The inherent social injustices that underlie our current system of global capitalism are a frequent subject for powerfully-charged contemporary art and protest. Yet, While England Mourns – a new exhibition by Manchester-based artist Magnus Quaife at Touchstones Rochdale – takes a long view of the historical context leading up to the present; drawing unexpected points of connection between the streets of 18th century Manchester and the series of historic uprisings which swept across France in May 1968.
Exactly 50 years ago, students and workers joined together to form the largest general strike ever attempted in France, protesting against low wages, class divide, political bureaucracy and Charles de Gaulle’s authoritarian government. In order to “give concrete support to the great movement of the workers on strike” a group of students and artists famously occupied the print room of the École des Beaux-Arts in Paris, forming the ATELIER POPULAIRE where they produced bold and iconic graphic posters with defining slogans taken from the press of the protest movement, La Beauté Est Dans La Rue (Beauty Is In The Street).
Far less remembered today is the work of the Urmston-born, Lancastrian satirist and painter, John Collier (1708 – 1786, practicing under the pseudonym Tim Bobbin), who captured the British nation’s attention with his own cutting visual and written response to the political greed and corruption of the upper ruling elite and fractious social events of his time. Among Bobbin’s works included in the exhibition is a vivid depiction of ‘the Shudehill Fight’ of 1757 – one of the many clashes that continued up until the end of the 18th century as food shortages forced the local working-class population to riot against an emergent merchant upper-class, meeting (like the Parisians) with heavy state violence.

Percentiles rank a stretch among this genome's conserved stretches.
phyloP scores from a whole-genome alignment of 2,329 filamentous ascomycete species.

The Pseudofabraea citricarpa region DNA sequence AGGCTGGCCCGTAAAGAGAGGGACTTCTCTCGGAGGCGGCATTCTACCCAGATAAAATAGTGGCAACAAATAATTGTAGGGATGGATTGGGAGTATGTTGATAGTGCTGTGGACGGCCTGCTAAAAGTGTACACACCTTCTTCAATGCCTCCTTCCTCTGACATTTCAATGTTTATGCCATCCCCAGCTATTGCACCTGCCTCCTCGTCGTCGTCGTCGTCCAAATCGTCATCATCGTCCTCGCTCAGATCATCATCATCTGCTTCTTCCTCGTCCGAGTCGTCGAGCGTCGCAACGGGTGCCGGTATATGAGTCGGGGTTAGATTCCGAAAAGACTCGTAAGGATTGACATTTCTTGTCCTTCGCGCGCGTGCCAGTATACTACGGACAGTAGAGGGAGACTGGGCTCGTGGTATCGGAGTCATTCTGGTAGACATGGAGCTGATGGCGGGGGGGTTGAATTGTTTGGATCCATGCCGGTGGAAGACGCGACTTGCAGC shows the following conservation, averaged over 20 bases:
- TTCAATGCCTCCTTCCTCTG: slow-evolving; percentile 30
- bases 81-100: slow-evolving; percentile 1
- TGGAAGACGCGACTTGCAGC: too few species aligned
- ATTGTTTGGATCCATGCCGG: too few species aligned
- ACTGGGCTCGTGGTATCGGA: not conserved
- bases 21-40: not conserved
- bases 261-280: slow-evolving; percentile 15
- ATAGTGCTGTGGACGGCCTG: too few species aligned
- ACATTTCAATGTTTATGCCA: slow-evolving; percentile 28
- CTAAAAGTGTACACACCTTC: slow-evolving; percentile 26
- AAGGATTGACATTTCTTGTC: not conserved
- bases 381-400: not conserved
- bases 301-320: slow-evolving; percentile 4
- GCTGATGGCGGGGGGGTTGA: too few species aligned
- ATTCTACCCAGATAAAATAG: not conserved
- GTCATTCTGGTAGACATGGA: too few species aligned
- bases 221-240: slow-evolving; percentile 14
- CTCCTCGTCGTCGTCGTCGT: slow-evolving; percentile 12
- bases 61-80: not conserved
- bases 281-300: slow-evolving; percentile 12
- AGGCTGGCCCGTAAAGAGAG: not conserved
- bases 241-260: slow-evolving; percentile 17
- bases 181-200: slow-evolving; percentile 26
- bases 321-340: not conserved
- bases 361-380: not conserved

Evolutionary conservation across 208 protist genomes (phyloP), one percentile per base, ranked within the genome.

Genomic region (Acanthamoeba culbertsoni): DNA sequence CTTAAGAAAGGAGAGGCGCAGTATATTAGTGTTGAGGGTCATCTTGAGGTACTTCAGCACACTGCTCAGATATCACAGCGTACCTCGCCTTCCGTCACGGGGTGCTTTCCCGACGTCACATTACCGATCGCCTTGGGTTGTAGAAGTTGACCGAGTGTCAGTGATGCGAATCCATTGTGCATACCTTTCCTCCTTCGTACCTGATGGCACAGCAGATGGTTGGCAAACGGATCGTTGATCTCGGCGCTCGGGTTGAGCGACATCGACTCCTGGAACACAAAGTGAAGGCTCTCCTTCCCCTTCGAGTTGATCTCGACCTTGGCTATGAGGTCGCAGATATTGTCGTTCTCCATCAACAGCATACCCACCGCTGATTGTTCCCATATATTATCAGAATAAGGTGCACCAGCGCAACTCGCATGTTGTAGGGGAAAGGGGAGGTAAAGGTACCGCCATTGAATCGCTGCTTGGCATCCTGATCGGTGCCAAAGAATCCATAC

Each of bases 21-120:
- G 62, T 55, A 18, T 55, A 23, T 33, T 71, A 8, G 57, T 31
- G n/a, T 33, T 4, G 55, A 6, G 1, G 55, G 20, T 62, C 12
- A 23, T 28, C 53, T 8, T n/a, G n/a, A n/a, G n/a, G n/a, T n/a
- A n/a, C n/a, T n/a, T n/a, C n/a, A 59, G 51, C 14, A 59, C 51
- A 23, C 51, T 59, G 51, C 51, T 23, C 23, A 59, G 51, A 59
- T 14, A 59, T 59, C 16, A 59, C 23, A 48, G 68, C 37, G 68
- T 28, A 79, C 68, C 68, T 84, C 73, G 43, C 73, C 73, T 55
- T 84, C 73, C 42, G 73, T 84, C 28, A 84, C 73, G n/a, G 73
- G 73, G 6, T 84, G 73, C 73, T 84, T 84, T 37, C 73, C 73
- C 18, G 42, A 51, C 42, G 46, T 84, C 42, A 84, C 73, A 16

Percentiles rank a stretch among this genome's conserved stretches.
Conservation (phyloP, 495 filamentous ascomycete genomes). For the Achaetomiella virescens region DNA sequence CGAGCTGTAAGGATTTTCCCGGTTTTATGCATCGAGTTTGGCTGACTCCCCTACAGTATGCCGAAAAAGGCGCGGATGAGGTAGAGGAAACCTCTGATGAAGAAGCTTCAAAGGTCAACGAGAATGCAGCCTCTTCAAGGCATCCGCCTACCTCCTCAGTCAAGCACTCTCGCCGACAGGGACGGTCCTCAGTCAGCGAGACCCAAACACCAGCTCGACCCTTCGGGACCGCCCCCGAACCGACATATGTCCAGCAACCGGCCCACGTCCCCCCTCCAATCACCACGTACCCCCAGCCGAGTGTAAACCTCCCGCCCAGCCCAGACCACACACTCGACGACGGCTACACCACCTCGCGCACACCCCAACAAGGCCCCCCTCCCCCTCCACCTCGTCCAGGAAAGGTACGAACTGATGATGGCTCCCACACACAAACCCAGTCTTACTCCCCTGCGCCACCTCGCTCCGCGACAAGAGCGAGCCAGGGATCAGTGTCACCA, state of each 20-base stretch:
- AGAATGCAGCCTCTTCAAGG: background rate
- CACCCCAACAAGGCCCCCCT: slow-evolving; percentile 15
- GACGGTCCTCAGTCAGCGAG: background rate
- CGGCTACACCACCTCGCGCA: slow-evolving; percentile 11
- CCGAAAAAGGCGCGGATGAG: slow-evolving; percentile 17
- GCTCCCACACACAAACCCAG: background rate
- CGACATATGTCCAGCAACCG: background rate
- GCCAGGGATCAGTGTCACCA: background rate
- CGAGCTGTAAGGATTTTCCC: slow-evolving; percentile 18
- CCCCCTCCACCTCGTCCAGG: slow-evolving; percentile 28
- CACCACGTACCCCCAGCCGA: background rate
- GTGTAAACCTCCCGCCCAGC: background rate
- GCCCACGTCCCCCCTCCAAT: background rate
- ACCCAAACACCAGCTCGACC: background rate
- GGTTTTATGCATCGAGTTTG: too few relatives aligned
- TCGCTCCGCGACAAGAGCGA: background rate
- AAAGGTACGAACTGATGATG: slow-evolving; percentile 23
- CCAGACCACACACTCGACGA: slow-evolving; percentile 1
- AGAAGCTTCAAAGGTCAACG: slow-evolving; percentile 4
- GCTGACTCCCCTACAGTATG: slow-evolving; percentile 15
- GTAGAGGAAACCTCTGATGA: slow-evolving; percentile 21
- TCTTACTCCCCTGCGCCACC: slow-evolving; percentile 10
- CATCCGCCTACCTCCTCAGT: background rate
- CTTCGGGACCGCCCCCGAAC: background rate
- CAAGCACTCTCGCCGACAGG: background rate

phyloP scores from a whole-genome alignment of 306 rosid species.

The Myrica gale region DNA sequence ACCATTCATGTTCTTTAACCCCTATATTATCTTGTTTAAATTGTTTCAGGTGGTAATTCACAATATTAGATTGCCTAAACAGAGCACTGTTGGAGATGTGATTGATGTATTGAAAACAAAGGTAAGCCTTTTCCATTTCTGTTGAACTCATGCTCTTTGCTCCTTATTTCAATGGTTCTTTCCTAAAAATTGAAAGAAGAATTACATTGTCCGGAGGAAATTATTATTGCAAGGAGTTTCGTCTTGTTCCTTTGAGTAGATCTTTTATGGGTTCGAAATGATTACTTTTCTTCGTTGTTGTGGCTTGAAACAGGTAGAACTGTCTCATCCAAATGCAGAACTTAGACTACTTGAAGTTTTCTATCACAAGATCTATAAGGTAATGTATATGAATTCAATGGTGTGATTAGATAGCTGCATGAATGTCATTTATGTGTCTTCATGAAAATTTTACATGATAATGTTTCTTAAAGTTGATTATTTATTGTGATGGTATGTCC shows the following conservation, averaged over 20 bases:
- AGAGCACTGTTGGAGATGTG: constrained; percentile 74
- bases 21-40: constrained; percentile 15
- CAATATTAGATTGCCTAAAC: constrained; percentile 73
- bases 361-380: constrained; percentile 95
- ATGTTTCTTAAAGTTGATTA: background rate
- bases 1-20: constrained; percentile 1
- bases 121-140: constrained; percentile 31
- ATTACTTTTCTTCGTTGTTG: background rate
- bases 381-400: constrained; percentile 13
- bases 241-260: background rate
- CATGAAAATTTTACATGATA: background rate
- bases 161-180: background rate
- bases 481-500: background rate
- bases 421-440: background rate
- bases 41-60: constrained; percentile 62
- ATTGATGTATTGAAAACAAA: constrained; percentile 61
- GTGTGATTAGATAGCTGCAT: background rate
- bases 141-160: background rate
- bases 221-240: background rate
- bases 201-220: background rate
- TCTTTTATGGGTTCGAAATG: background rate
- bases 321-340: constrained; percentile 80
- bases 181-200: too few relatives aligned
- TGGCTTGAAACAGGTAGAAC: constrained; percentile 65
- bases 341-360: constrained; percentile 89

Drawing upon the legacies of both the Manchester and Paris movements, While England Mourns features a series of Quaife’s own paintings based on the ATELIER POPULAIRE posters, presented alongside a number of Bobbin’s original works, and three busts of the radical artist. Rather than simply inviting his audience to enjoy these elements as aesthetic objects or artworks, however – or even to observe the shared vein of brave civil disobedience that runs between them – Quaife’s primary intention seems to be to re-activate the original, revolutionary value that they once held.
Instead of lofty museum plinths, for example, Bobbin’s three busts sit atop a set of bricks – often the only ‘weapon’ available to the otherwise unarmed civilian – taken from the gallery’s own social history collection. Likewise, Quaife’s poster paintings appear on warped and peeling sheets of industrial-grade PIR (polyisocyanurate) insulation board, rather than the primed canvases we’re used to; stripping the bold and vibrant designs of the ‘glamor’ that they have since become invested with, and returning them to their original, intended purpose – as “weapons in the service of the struggle” (ATELIER POPULAIRE).
As a result, it seems Quaife is as much hoping to ignite a small flame of rebellion in the bellies of his viewers, as connect us with the many complex threads of history that have led us to the present. As such, While England Mourns promises to be an inspiring exhibition, that will leave you hungry for change.
Also check out: Uprising: Sprit of ’68 – HOME’s new season of films marking the 50th anniversary of the Paris uprisings, and exploring a traditionally under-explored and under-screened period of the French New Wave filmmaker Jean-Luc Godard’s iconic work.